USCIRF Asks State Dept to Designate 9 Countries As Worst Religious-Freedom Violators

FOR IMMEDIATE RELEASE
August 16, 2001

Contact:
Lawrence J. Goodrich, Communications Director, (202) 523-3240, ext. 27

The U.S. Commission on International Religious Freedom has nominated Burma, China, Iran, Iraq, Laos, the Democratic People's Republic of Korea (North Korea), Saudi Arabia, Sudan, and Turkmenistan for designation by the State Department as "countries of particular concern" - the world's worst religious-freedom violators, subject to U.S. action under the International Religious Freedom Act of 1998. The Commission also urged redesignation of the Taliban regime in Afghanistan as a "particularly severe violator" of religious freedom. The action came in an August 16 letter to Secretary of State Colin L. Powell.

Of the countries nominated, the State Department designated Burma, China, Iran, Iraq, and Sudan as countries of particular concern in 1999 and 2000. The Taliban regime was designated a particularly severe violator in both years as well. In July 2000, the Commission unsuccessfully recommended to then-Secretary of State Madeleine Albright the addition of Laos, North Korea, Saudi Arabia, and Turkmenistan.

In urging the redesignation of China and Sudan, the Commission noted that particularly severe violations of religious freedom have increased in both nations during the past year. "In China, numerous Falun Gong practitioners throughout the country have been subjected to psychiatric detention and abuse, as part of the government's crackdown on that group," the Commission wrote. "More than 35 members of the underground Roman Catholic Church (including two bishops and 23 priests) were arrested in April and July of this year. In Sudan, the Commission found that religion was a major factor in the ongoing civil war, and that religion and religious-freedom violations were intertwined with other human rights and humanitarian abuses there. The Sudanese government is reported in the last month to have escalated its bombing of civilian and humanitarian targets in the south, and continued its campaign forcibly to remove populations from the oil development areas that are providing financial support for its egregious human rights abuses."

"In Laos last year," the Commission wrote, "more than 95 Christians and their leaders from several provinces were arrested, detained (at times for months), and in some cases convicted of criminal offenses and imprisoned on account of their faith. Seven Laotian Christian church leaders and one church member were arrested in May 2001 (and subsequently released) for resisting government pressure to renounce their faith."

"The government in North Korea suppresses all independent religious activity; persons engaging in public religious expression or other unauthorized religious activities continue to be arrested and imprisoned; and since July 1999, there have been new reports (from escaped refugees and other credible firsthand sources) of ongoing torture and execution of religious believers."

"The findings from the Commission's visit to Saudi Arabia in March 2001 confirmed the State Department's conclusion, stated in its own human rights reports, that religious freedom "does not exist" in that country. Serious violations of religious freedom there clearly warrant CPC designation."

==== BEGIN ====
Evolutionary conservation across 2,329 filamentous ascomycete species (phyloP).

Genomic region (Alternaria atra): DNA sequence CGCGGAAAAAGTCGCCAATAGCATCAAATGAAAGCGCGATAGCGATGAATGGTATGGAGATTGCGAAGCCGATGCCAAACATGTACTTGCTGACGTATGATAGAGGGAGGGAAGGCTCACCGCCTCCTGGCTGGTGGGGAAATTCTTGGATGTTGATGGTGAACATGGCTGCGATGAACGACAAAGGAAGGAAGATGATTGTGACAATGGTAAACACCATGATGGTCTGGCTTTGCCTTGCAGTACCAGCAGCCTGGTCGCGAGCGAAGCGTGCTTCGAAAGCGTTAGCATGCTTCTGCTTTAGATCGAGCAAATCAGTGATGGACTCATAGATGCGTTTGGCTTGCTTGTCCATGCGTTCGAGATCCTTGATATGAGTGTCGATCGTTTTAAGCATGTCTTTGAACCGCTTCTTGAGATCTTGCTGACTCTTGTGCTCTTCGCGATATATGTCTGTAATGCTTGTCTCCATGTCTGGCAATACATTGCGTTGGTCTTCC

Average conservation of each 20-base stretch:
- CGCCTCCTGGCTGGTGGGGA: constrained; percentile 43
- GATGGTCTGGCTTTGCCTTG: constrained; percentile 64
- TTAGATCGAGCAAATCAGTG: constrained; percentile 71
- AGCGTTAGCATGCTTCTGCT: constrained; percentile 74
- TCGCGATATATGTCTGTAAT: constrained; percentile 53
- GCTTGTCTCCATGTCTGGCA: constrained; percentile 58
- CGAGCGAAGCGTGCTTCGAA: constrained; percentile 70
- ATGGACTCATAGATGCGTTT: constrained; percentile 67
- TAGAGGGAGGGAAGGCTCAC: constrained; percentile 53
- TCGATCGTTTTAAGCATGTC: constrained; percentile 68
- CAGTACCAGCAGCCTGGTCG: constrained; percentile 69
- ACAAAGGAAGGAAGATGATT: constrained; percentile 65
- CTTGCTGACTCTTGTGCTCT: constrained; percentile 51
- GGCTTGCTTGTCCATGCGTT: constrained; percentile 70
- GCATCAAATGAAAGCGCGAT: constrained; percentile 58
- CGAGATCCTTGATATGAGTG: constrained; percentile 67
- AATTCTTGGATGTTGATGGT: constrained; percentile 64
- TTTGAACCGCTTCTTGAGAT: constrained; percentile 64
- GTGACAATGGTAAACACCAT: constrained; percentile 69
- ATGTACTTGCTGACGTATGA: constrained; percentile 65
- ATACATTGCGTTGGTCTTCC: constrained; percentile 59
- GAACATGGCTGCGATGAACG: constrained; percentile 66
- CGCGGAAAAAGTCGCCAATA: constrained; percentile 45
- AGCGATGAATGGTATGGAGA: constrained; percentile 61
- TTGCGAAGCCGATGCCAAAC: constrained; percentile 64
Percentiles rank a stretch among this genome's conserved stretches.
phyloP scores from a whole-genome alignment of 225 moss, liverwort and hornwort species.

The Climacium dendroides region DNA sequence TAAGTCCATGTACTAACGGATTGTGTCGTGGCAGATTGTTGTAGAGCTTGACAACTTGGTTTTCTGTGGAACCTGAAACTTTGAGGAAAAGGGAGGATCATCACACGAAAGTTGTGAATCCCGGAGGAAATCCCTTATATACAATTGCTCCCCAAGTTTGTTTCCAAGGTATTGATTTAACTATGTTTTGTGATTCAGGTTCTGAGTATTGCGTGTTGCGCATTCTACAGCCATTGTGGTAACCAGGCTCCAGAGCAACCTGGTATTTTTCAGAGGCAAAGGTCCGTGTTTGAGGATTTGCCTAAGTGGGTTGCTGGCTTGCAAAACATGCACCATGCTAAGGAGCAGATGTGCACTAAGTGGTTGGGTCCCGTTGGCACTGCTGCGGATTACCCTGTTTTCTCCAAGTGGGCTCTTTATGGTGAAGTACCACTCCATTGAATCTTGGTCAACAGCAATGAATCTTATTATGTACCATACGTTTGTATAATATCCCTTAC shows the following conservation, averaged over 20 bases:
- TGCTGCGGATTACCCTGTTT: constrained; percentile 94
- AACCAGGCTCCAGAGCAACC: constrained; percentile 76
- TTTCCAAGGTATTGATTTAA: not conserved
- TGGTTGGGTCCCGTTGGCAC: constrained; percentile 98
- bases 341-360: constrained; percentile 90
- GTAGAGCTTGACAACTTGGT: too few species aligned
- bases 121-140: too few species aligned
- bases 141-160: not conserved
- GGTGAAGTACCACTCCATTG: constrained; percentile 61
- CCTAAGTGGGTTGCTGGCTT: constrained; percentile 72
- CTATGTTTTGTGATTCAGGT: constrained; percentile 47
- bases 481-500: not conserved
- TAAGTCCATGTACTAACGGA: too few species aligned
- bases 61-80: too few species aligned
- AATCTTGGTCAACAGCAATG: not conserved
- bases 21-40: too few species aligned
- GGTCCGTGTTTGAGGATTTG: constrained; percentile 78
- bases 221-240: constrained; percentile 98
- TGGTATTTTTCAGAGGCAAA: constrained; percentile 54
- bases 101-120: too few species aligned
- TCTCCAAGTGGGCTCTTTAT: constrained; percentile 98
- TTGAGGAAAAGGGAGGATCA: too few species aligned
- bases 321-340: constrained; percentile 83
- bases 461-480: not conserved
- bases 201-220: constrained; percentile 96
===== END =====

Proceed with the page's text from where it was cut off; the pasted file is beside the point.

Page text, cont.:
"The government of Turkmenistan severely restricts religious activity other than that engaged in by the official Sunni Muslim Board and the Russian Orthodox Church. Members of unrecognized religious communities - - including Baha'is, Baptists, Hare Krishnas, Jehovah's Witnesses, Muslims operating independently of the Sunni Muslim Board, Pentecostals, and Seventh-day Adventists - - have reportedly been arrested, detained (with allegations of torture and other ill-treatment), imprisoned, deported, harassed, fined, and have had their services disrupted, congregations dispersed, religious literature confiscated, and places of worship destroyed. Specific promises made by President Niyazov to senior U.S. officials in 1999 have not been carried out; in fact, the situation continues to deteriorate, eliminating expectations for improvement."

In addition, Commissioners noted that grave violations of religious freedom persist in India, Pakistan, Uzbekistan, and Vietnam and, as they did a year ago, urged the State Department to monitor closely events in those countries.

The Commission noted that the State Department had designated the Milosevic regime in Serbia as a particularly severe violator of religious freedom in 1999 and 2000, but withdrew the designation after the Milosevic regime was removed from power in 2001. While the Commission agreed that the new governments of the Federal Republic of Yugoslavia and of Serbia have begun to demonstrate their commitment to religious freedom and other human rights, it urged the State Department to keep a close watch on the situation there. "The Commission is troubled, for example, by reports that Serbia is considering a new law on religious associations that may discriminate between so-called Serbian "traditional religions" and other religious communities."

The full text of the Commission's letter to the Secretary, with accompanying attachments, is available on its Web site, or can be obtained by contacting the Commission's communications office at (202) 523-3240, ext. 27.

The U.S. Commission on International Religious Freedom was created by the International Religious Freedom Act of 1998 to monitor the status of freedom of thought, conscience, and religion or belief abroad, as defined in the Universal Declaration of Human Rights and related international instruments, and to give independent policy recommendations to the President, the Secretary of State and the Congress.

Felice D. Gaer
  • Firuz Kazemzadeh, Leila Nadya Sadat, Dean Michael K. Young, Nina Shea, Rev. Charles R. Stith, Steven T. McFarland, Executive Director